Mosee, who had been selling her organizational tote bags in local boutiques and on her website for about a year, was beyond excited. This opportunity could be the solution to her biggest challenge since launching MinkeeBlue—getting her brand on people’s radar. Read More

Posted in blog, Speaker Articles, Marketing Yourself & Your Small Business, Small Business Tagged , |

Junk Gypsy Jolie Sikes’ Advice for Entrepreneurial Free Spirits

Jolie SikesWhat do you do when you realize that the corporate life just isn’t your jam? When you’re Jolie Sikes or her big sister Amie, co-founders with their mom of Junk Gypsy, you hit the road, hightailing it out of Houston and Austin, respectively—and keep driving for 15 years.

Of course, they weren’t aimlessly roaming Texas, Arkansas and Louisiana. They were scouring flea markets and roadsides for discarded treasures that they could fix up and resell. “It was Mom’s idea and her $2,000 stash for the slot machines that we used at first,” says Sikes. “She said, ‘Let’s just go to Canton [where there’s a giant four-day flea market every month] with open minds and figure out what we can do.’” Read More

Posted in Speaker Articles, Life on Your Terms, Embrace the Unknown, Marketing Yourself & Your Small Business, Small Business, Innovation Tagged , , |

Business Truisms You Shouldn’t Believe

Coopersmith, MarkA lot of what it takes to be a successful entrepreneur is the same today as it was 30 years ago—grit, vision, initiative, willingness to take risks. But how we start and run a business is very different. “We used to do market research, write a business plan, seek money and resources, build the product—and then execute the plan and hope we were right,” says Mark Coopersmith, senior fellow of entrepreneurship at UC Berkeley’s Hass School of Business and coauthor with John Danner of The Other “F” Word: How Smart Leaders, Teams, and Entrepreneurs Put Failure to Work. “Now we start lean and iterate quickly, learning as we go and building on the fly. It’s no longer a linear and segregated process.” Read More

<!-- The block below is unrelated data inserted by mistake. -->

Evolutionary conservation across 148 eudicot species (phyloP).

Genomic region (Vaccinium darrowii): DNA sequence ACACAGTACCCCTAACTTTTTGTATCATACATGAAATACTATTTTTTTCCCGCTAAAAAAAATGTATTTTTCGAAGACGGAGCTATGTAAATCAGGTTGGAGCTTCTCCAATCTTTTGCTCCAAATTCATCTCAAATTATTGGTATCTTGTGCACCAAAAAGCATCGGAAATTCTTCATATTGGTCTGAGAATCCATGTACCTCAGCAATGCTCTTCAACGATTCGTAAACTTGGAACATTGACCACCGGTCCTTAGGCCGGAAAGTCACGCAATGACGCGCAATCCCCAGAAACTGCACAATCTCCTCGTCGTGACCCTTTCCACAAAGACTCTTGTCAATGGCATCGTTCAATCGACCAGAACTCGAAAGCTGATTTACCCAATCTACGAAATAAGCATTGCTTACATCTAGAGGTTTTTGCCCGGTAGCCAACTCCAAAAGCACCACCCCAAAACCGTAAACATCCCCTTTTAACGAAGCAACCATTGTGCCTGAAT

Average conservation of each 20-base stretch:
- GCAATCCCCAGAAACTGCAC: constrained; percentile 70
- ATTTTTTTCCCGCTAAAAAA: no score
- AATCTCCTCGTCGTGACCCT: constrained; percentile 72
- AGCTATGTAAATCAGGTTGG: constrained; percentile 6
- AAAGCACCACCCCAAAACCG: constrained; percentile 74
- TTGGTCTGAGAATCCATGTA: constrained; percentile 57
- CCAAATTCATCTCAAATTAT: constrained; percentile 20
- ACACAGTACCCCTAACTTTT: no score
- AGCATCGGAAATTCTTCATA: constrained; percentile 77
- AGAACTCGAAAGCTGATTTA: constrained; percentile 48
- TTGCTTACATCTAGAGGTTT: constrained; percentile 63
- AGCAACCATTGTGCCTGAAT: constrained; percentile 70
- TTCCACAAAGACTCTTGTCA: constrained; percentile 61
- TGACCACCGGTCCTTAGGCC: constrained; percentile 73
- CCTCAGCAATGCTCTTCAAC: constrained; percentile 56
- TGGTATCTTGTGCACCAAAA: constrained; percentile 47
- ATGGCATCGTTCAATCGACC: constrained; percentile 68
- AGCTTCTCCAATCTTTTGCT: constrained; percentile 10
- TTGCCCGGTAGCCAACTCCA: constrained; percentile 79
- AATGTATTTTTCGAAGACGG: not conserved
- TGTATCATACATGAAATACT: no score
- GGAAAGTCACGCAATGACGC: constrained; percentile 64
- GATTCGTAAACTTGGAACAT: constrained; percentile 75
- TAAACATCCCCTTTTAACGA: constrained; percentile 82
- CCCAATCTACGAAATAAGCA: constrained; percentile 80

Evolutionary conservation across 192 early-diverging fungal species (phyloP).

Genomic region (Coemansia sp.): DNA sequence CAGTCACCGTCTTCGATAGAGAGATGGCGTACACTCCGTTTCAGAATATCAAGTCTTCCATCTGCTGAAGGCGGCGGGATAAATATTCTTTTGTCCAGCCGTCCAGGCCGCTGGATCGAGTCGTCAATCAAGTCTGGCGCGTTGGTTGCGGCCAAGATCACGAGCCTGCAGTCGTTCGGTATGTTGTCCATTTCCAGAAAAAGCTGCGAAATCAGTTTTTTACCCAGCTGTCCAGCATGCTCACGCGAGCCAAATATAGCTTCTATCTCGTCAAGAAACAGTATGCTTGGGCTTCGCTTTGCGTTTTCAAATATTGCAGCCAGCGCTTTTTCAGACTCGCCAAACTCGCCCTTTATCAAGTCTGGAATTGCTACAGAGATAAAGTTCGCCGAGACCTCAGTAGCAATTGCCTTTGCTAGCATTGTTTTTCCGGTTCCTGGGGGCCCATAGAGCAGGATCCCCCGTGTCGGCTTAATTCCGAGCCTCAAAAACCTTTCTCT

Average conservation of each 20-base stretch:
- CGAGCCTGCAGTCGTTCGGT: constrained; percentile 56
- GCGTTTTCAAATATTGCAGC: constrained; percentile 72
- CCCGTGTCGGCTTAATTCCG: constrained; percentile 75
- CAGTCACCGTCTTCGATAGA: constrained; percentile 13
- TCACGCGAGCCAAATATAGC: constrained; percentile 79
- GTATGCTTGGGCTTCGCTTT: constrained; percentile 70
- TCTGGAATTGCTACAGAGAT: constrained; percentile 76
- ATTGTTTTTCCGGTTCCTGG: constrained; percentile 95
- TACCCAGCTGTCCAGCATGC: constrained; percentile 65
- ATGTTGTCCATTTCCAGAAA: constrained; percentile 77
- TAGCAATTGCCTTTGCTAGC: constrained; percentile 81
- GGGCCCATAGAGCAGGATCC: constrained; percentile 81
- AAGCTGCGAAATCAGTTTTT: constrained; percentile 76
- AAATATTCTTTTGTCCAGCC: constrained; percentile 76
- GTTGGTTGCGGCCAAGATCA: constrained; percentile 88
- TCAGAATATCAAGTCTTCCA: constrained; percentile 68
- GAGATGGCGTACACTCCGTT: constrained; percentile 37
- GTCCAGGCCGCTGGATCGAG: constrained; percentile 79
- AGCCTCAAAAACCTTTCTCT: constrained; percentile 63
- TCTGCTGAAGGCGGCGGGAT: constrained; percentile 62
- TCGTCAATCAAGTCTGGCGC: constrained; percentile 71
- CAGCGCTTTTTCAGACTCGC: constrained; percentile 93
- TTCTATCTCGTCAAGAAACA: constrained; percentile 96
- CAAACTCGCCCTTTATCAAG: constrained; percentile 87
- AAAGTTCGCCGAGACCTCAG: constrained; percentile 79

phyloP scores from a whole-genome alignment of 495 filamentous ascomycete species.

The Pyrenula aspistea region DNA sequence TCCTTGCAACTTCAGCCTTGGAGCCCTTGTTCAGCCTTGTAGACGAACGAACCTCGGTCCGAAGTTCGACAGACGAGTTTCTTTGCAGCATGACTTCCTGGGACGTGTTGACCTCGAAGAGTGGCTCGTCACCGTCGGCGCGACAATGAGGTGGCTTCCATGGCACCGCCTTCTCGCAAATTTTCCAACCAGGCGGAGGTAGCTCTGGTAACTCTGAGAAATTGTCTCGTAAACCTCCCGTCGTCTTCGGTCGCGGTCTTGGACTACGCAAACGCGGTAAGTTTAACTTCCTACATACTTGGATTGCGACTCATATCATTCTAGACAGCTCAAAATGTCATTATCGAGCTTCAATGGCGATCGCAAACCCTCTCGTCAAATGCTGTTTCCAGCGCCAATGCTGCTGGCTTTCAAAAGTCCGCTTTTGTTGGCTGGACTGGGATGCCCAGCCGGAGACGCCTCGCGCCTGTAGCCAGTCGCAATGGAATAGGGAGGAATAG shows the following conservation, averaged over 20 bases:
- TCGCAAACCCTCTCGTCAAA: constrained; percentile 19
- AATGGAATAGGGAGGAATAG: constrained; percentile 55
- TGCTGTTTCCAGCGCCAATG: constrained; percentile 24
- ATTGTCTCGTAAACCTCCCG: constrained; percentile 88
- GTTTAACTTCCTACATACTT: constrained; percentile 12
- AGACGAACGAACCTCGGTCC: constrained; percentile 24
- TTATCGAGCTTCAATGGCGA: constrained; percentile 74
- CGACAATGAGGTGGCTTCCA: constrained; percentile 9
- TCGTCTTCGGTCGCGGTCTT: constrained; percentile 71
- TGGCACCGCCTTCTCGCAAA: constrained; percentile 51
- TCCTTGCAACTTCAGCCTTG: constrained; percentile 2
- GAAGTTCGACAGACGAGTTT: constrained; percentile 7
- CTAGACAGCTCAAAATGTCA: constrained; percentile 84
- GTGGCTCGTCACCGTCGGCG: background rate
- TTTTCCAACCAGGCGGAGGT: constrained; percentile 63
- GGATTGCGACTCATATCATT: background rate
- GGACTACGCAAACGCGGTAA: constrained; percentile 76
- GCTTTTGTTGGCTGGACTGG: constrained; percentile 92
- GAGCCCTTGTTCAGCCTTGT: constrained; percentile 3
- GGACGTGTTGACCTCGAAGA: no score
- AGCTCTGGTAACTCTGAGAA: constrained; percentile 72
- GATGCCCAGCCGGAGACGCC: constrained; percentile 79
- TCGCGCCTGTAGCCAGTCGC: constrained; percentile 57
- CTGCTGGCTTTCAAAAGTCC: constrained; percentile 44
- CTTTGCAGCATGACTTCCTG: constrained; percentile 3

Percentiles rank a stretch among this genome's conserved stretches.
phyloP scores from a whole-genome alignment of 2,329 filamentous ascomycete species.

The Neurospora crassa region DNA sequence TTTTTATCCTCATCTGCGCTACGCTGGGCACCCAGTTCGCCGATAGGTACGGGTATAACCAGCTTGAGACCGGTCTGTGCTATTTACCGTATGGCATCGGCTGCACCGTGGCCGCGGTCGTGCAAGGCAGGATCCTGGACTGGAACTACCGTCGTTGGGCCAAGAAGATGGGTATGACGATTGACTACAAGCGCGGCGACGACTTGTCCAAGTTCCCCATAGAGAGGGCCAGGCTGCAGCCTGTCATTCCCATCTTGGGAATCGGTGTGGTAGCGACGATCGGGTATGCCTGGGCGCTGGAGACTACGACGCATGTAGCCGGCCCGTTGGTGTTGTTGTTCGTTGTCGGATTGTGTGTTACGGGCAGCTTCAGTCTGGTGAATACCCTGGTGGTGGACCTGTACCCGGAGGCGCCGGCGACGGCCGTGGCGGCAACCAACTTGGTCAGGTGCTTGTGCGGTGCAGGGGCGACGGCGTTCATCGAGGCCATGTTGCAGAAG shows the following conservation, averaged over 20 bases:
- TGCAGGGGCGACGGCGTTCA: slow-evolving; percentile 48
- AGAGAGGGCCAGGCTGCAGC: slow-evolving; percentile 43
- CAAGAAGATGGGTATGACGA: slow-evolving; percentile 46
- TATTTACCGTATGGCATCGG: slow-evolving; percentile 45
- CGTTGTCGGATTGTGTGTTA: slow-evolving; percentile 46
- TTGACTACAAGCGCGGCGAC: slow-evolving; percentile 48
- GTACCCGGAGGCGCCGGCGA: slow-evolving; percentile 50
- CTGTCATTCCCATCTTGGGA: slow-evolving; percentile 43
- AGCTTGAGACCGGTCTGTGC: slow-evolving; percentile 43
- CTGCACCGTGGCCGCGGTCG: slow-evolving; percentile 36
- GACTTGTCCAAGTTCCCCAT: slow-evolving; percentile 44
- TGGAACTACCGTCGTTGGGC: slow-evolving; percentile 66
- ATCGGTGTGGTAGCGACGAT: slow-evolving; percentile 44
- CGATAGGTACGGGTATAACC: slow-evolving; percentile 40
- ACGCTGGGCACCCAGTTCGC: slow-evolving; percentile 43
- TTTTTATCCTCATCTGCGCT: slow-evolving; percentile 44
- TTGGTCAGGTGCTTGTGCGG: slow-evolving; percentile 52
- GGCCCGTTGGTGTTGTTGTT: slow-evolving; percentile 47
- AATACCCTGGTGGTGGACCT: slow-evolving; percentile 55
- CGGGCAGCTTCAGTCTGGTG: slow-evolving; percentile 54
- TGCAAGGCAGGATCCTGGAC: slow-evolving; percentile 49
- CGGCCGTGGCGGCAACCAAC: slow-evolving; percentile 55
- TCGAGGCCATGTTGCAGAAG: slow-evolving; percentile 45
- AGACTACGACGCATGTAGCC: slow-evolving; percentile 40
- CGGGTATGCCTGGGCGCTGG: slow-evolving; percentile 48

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Trade Secrets of a Tech-Savvy Entrepreneur

Stanard, Tiffanie

A word to the wise: If you ever take a meeting with Tiffanie Stanard, make sure you’re fully caffeinated. The marketing and branding strategist and CEO of Prestige Concepts in Philadelphia talks fast, thinks faster—and does what most people consider a full morning’s slate (i.e., sends emails to current, past and prospective clients, updates her to-do list, prepares for meetings and exercises) before she has even arrived at her office. Read More

Posted in Speaker Articles, Marketing Yourself & Your Small Business, Communication Skills, Small Business, Innovation Tagged , |